Ottawa extends international travel restrictions citing COVID-19 risk
The federal government has extended existing international travel restrictions to prevent the spread of COVID-19, barring entry to most travellers who are not Canadian citizens, permanent residents or people entering from the U.S. for “essential” reasons.
In a news release issued Sunday, Minister of Public Safety and Emergency Preparedness Bill Blair and Health Minister Patty Hajdu announced that travel restrictions on U.S. citizens and foreign nationals seeking to enter Canada from the U.S. will be extended until Dec. 21.
Similarly, restrictions on travellers arriving from other countries will be extended until Jan. 21, as will the mandatory requirement for anyone who is granted entry to self-isolate for 14 days upon arrival.
Emergency orders brought forward on Mar. 16 banned most foreign nationals from entering Canada for non-essential travel. There are a number of exceptions for immediate family members of citizens, essential workers, seasonal workers, caregivers and international students, to name a few.
By extending the expiration dates to the 21st of the month, today’s change brings the timing of the international travel restrictions in alignment with those governing the Canada-U.S. land border. Previously, international restrictions expired on the last day of each month while the Canada-U.S. border restrictions expired on the 21st.
Both have been regularly extended since March.
“The government continues to evaluate the travel restrictions and prohibitions as well as the requirement to quarantine or isolate on an ongoing basis to ensure Canadians remain healthy and safe,” the release said.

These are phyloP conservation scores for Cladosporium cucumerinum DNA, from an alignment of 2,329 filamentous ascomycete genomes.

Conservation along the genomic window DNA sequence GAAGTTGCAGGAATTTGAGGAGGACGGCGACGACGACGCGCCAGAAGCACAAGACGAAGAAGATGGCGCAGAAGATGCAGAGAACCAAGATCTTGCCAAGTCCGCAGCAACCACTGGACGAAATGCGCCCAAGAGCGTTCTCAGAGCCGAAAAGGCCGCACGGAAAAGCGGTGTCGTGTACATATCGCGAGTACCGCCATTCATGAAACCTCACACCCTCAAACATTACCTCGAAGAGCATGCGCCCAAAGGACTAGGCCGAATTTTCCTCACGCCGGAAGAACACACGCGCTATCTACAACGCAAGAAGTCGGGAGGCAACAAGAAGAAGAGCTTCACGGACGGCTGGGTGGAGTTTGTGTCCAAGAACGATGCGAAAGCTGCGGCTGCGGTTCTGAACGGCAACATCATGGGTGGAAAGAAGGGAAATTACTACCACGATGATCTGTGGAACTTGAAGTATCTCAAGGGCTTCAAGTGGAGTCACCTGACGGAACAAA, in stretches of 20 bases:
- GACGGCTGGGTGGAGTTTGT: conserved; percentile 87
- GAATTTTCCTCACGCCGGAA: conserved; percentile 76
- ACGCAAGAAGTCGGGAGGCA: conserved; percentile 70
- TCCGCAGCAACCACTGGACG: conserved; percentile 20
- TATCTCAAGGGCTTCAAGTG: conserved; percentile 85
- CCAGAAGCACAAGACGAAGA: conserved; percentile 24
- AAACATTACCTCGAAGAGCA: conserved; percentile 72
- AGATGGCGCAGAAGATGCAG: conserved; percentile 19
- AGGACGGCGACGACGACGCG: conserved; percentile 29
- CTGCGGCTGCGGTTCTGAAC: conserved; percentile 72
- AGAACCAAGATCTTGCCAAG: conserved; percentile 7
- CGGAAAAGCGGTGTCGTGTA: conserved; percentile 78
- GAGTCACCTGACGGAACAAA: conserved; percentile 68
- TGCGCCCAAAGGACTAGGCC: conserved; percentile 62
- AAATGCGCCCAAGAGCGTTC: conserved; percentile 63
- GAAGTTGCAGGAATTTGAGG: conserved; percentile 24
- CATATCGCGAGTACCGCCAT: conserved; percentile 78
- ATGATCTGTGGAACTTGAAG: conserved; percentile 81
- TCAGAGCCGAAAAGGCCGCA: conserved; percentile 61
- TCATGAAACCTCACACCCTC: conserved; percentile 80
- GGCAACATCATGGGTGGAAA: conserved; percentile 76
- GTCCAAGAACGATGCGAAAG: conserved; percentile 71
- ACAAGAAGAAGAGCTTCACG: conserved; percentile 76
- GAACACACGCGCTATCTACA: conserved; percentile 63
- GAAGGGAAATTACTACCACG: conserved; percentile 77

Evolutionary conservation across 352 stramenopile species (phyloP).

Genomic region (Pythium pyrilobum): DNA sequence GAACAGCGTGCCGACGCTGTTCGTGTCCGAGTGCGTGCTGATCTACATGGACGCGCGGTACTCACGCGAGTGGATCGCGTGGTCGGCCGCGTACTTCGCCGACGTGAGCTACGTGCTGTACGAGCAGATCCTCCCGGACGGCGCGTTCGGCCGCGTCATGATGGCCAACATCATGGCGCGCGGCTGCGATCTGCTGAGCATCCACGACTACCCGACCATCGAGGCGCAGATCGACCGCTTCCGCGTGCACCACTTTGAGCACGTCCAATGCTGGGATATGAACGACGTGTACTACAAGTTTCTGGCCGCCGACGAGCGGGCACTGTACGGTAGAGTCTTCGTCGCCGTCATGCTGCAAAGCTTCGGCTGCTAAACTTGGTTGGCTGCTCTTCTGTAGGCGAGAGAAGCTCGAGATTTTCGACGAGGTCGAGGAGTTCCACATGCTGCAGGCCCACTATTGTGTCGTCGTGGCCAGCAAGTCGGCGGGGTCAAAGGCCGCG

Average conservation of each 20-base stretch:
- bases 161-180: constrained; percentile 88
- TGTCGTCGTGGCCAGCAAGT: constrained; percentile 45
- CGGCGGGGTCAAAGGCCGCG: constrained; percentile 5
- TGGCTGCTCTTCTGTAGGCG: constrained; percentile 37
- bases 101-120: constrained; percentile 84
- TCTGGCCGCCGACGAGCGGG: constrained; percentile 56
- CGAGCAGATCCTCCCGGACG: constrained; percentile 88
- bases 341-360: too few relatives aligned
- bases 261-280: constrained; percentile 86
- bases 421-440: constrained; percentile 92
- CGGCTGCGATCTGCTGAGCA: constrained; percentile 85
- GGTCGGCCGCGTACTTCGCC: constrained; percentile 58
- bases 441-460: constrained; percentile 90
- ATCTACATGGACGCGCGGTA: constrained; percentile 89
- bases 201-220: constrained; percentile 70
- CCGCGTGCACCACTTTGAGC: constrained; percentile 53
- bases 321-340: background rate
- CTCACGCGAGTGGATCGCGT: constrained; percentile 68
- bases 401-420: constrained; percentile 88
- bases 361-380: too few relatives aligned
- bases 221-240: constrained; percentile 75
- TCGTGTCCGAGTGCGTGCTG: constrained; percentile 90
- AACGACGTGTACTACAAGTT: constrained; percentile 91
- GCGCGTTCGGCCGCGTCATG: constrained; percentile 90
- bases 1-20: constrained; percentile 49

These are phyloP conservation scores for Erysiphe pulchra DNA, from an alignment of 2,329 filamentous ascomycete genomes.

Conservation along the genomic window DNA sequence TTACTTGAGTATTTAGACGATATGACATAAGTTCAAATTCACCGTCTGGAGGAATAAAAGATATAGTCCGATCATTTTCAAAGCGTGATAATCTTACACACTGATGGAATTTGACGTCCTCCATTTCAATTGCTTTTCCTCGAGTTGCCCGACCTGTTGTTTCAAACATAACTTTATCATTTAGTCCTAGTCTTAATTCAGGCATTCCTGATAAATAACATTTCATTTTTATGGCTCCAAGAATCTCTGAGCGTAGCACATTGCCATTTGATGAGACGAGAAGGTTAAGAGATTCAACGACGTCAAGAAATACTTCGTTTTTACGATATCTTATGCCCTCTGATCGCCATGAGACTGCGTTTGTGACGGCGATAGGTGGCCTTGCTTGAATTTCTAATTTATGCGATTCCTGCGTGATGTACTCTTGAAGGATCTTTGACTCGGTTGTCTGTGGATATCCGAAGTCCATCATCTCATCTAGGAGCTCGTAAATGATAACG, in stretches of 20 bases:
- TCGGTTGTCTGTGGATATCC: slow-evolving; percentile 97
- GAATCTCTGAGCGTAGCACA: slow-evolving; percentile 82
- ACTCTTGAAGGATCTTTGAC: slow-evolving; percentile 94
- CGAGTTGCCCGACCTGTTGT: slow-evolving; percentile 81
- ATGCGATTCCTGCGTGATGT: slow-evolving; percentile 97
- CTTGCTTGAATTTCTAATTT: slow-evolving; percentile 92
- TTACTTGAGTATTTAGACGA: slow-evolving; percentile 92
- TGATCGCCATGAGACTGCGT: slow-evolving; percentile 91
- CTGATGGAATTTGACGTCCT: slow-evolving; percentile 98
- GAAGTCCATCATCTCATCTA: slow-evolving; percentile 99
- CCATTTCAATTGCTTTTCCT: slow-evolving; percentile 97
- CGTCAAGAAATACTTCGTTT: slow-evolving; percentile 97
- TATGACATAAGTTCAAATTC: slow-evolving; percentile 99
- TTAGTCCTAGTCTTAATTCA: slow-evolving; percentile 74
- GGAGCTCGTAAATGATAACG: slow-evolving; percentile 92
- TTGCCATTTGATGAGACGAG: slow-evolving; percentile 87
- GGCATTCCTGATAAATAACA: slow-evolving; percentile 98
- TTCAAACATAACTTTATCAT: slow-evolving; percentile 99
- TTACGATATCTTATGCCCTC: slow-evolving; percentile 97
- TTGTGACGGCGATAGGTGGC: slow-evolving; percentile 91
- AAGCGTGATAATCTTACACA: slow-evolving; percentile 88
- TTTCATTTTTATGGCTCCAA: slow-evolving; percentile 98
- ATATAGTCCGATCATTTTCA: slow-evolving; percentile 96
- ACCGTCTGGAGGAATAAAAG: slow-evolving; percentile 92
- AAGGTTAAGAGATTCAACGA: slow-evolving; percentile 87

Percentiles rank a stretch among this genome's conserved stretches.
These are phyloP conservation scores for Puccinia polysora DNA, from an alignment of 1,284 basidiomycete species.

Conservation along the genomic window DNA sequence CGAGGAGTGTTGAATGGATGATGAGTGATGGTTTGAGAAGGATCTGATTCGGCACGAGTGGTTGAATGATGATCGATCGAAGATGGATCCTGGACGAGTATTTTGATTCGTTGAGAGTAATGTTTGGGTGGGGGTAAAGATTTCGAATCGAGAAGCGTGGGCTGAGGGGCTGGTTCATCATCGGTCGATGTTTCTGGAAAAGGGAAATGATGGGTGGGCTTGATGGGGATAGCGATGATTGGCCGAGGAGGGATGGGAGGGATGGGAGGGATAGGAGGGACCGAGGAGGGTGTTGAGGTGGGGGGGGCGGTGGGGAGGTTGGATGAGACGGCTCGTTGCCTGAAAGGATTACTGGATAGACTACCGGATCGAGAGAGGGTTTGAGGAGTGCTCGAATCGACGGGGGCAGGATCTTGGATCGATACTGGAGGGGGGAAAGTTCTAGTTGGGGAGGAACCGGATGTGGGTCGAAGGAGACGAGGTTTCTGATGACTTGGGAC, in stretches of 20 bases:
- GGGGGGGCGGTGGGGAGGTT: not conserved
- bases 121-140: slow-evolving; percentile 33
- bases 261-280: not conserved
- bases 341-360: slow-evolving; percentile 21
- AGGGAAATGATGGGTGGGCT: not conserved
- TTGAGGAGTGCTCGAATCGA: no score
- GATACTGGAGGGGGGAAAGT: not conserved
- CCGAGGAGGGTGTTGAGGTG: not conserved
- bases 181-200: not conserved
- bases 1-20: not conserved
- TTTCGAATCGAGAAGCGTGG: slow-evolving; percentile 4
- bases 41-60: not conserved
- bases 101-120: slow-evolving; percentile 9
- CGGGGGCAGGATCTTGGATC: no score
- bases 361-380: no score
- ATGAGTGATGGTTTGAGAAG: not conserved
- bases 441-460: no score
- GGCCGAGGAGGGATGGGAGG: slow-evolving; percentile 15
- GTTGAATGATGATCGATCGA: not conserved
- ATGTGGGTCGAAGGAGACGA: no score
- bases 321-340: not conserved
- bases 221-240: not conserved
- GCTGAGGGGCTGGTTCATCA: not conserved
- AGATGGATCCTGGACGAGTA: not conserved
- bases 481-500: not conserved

“The ability to align U.S. and international travel extension dates, as well as the mandatory isolation order, beginning on Jan. 21, 2021 will enable the government to communicate any travel extensions or changes as quickly as possible and provide certainty for Canadians, U.S. and international travelers.”
Exemption for amateur sports events
The release also said the government will begin accepting applications from “high-performance amateur sport organizations” seeking to hold single sport events in Canada. Applicants will need to show they have a plan to protect public health that is approved by provincial or territorial officials and the relevant local health authorities in order to be considered.
Sport Canada, which is part of the Department of Canadian Heritage, will be responsible for authorizing such events, in consultation with the Public Health Agency of Canada, the release said.
More than 1,300 professional athletes have been issued national interest exemptions, which allow those who don’t qualify under current COVID-19-related restrictions to travel to Canada, or to skip the mandatory 14-day quarantine when they arrive.
Last month, the federal government expanded the eligibility for people coming from the U.S. on compassionate grounds. Those changes governing family reunification have been broadened to include exceptions for certain extended family members of Canadian citizens and permanent residents including couples who have been dating for at least a year, including their children, grandchildren, siblings and grandparents.
Despite travel restrictions, more than five million arrivals into Canada have been allowed to skip the 14-day quarantine requirement, according to data from the Canada Border Services Agency, mainly because they’re essential workers.